City Hall is shaking from a series of corruption scandals, and Mayor Richard Daley's (search)approval ratings are at historic lows. Add to that a possible mayoral hopeful — congressman Jesse Jackson Jr (search). — who won't let those scandals die, and the city that has been ruled by a Daley for 37 of the past 50 years has the potential for picking another name come 2007.

So Daley has brought out the ax at City Hall, forcing out four department heads and accepting the retirement of a fifth connected to the scandals in the last six weeks. Political strategists say it is smart move that could help keep the 16-year mayor in office, although he still has work to do to win back voters' trust.

"The biggest thing he's doing is trying to show he's doing something about corruption. He's got to do that. He can't hide," said political consultant Don Rose. "(Over the years he) has been trying to discount all this stuff by pretending all along that it was a bad guy here, a bad guy there. He's not acknowledged that it was anything systemic."

Daley does not face re-election until 2007, and he is not committed to running for a sixth term. But the mayor — who has not been accused of any wrongdoing — has been laying the groundwork for a future run with his cabinet makeover.

He also has kept up his steady stream of public appearances and news conferences, pushing quality of life initiatives and promoting successes in city schools even while scandal is swirling around him.

Daley's major headache has been the ongoing federal investigation of bribes being given in return for jobs in the $38 million Hired Truck program, in which the city outsourced hauling work. Eighteen people have pleaded guilty.

But that is far from his only problem.

In June, three city employees were charged with taking part in a Colombian heroin (search) ring, and 14 workers in the water department have been fired for allegedly using each other's identification cards to make it appear they were on the job when they weren't.

Investigators have also found millions of dollars in fraud in Chicago's program designed to set aside contracts for minorities. And the Building Department has struggled with everything from porch inspections — two years after a porch collapse killed 13 — to a teenage son of a top union official who was fired from his inspector job after he inflated his resume.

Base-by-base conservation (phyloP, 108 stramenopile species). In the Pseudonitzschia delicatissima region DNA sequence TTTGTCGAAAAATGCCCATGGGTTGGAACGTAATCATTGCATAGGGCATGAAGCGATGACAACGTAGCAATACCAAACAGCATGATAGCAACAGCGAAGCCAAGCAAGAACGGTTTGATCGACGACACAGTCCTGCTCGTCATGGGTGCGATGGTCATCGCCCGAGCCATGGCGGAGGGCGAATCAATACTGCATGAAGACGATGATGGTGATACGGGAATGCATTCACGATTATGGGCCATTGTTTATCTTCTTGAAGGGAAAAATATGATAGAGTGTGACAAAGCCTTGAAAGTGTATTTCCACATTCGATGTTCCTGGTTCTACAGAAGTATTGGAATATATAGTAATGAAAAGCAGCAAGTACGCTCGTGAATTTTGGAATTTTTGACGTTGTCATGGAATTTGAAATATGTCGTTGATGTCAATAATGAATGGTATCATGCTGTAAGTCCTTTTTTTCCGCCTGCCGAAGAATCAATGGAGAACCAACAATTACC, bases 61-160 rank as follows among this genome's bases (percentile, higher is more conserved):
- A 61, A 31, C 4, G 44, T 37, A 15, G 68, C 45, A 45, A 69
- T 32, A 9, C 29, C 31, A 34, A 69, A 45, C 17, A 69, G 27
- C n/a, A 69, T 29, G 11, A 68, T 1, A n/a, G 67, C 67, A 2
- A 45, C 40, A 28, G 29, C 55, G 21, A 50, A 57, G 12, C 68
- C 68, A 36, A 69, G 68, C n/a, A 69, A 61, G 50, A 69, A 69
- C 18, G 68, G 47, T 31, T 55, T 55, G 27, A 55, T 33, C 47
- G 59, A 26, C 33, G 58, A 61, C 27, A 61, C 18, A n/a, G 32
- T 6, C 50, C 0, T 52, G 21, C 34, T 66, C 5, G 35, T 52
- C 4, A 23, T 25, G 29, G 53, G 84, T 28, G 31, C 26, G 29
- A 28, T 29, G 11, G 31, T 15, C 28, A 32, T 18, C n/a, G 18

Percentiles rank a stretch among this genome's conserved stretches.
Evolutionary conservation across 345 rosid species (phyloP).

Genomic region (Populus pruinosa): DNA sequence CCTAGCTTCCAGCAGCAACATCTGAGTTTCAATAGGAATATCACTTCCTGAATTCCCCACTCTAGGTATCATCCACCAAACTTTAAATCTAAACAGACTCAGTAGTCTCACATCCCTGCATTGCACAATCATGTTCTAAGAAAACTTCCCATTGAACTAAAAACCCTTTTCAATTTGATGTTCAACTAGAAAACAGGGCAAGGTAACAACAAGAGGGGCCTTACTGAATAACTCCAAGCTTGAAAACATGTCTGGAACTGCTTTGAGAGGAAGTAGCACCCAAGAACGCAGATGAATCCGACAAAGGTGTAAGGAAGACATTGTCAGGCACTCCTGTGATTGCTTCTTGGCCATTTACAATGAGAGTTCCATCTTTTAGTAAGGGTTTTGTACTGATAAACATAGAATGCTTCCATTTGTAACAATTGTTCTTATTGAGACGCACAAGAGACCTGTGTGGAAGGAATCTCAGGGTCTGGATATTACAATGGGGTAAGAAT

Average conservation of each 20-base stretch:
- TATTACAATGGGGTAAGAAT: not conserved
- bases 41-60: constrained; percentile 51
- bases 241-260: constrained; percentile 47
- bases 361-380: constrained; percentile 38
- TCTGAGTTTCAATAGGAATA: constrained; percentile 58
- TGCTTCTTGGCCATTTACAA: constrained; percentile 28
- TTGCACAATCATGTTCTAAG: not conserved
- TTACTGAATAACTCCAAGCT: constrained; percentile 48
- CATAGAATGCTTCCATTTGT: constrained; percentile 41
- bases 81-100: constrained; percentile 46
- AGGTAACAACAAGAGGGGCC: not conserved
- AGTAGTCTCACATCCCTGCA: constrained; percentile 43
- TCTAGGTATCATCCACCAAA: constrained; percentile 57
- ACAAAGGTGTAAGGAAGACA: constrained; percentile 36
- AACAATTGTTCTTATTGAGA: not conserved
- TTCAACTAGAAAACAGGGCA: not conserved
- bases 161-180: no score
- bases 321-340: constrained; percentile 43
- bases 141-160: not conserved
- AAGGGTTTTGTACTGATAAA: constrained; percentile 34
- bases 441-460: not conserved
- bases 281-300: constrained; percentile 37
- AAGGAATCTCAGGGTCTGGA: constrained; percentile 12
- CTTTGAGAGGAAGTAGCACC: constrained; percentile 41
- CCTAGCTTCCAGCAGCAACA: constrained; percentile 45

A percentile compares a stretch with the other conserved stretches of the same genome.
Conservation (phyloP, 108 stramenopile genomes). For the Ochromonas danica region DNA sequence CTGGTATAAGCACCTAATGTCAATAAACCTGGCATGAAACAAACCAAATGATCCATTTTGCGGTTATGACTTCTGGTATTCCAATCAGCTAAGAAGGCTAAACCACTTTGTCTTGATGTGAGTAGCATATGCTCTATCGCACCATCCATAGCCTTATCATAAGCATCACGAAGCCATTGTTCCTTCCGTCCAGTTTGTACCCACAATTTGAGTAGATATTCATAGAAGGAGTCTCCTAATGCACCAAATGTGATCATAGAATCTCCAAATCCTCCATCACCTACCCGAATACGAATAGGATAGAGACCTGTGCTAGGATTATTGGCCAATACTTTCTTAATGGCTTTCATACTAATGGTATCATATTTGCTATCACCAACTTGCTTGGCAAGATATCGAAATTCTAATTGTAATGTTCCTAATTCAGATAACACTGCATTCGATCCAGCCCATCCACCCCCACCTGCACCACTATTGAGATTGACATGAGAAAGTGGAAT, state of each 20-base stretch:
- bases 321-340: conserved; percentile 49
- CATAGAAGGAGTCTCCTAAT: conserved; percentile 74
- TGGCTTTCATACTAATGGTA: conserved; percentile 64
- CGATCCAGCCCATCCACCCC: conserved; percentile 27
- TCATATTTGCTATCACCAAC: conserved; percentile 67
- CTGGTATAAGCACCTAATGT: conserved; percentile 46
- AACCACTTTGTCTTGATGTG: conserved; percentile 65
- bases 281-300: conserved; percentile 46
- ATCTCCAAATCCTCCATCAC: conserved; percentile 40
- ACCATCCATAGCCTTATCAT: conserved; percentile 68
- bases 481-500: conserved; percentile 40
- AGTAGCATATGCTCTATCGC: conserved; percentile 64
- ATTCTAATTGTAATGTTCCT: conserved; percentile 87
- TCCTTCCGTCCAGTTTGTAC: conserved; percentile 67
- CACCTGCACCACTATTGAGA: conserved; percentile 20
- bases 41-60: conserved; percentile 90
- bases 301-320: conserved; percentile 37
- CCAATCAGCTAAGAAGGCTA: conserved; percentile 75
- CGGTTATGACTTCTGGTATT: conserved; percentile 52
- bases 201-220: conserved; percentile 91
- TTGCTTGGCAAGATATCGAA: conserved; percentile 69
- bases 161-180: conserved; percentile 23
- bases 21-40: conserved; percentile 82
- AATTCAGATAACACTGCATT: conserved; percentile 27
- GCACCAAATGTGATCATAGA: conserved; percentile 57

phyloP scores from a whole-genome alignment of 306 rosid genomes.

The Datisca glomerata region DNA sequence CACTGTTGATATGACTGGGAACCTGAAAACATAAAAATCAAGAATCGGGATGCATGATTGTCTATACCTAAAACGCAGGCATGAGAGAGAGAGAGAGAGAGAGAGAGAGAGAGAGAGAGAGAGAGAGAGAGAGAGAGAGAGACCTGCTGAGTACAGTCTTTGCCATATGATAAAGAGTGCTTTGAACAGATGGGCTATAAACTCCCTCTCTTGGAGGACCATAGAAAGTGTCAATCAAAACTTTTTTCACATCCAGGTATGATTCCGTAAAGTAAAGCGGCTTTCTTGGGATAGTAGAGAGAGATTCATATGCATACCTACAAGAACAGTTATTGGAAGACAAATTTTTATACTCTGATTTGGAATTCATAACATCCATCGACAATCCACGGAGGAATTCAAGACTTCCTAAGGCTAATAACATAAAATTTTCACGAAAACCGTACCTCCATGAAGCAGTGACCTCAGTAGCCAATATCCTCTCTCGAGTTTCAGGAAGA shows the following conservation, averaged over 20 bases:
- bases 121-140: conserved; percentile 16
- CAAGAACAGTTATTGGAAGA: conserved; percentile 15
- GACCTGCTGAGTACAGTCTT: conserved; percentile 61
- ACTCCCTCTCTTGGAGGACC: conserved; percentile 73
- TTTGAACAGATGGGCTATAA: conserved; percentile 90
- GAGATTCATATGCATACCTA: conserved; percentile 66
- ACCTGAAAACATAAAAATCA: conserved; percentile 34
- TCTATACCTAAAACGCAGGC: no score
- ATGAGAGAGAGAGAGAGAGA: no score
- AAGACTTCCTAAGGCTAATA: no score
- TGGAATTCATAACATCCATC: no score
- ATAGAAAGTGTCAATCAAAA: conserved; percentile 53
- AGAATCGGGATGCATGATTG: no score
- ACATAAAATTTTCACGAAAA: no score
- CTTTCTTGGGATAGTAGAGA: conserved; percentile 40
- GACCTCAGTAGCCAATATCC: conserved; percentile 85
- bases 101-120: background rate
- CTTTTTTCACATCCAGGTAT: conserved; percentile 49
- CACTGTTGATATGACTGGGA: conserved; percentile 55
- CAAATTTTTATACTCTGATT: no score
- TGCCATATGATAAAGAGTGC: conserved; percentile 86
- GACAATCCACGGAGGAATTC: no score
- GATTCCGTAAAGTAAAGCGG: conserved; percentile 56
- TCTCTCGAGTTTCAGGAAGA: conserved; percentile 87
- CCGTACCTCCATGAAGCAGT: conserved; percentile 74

Jackson's name as a potential Daley challenger first got mentioned six months ago. The Democratic son of civil rights leader the Rev. Jesse Jackson (search), he has said he has not yet decided on whether to run — but has kept up a steady drumbeat of reproach.

Over the Independence Day weekend, at an event at his father's Rainbow/PUSH headquarters to launch a huge voter registration drive, Jackson turned the heat up several notches.

"For the last six months, we've read and seen nothing but corruption and greed and malfeasance throughout much of city government ... While the corruption has not directly touched the mayor, it's all around him."

"As a result, we've seen a defensive and angry Mayor Richard M. Daley, but we haven't seen a responsible and accountable Mayor Daley," Jackson said at the event, where some wore "Jr." buttons on shirts and jackets. "Instead of a mayor who says, `The buck stops here,' we've seen a mayor who passes the buck."

Daley refused to speak directly to Jackson's comments last week or even use the congressman's name. Instead, he boasted of taking on challenges like control of the city's public schools and public housing system. A day later, he held a news conference within hours of the bombings in London to assure Chicagoans he was working to keep public transit safe.

Since he first took office as mayor in 1989, Daley has mostly steamrolled to victory. In 2003, he won nearly 80 percent of the vote. When asked about 2007 possibly being his first tough election in a long time, Daley tellingly referenced a tight race he faced in a 1979 run for Cook County state's attorney.

"I don't take anyone for granted. I never take a voter for granted. I never take anything for granted. I work very hard. As mayor, I love this job and I work hard," he said. "I'm very passionate about it."

But he does face the lowest approval ratings (53 percent) since his mayoral career began, according to a Chicago Tribune/WGN TV poll conducted in May. Less than half of those polled said he should run for another term. And the survey found that if Jackson ran for mayor in 2007, 40 percent would vote for Jackson, 37 percent for Daley and 23 percent were undecided.

"The beat, beat, beat of scandals keep dripping, dripping, dripping on his head," said Paul Green, a political science professor at Roosevelt University. "I call them ongoing pin pricks — nothing lethal, but they are building up."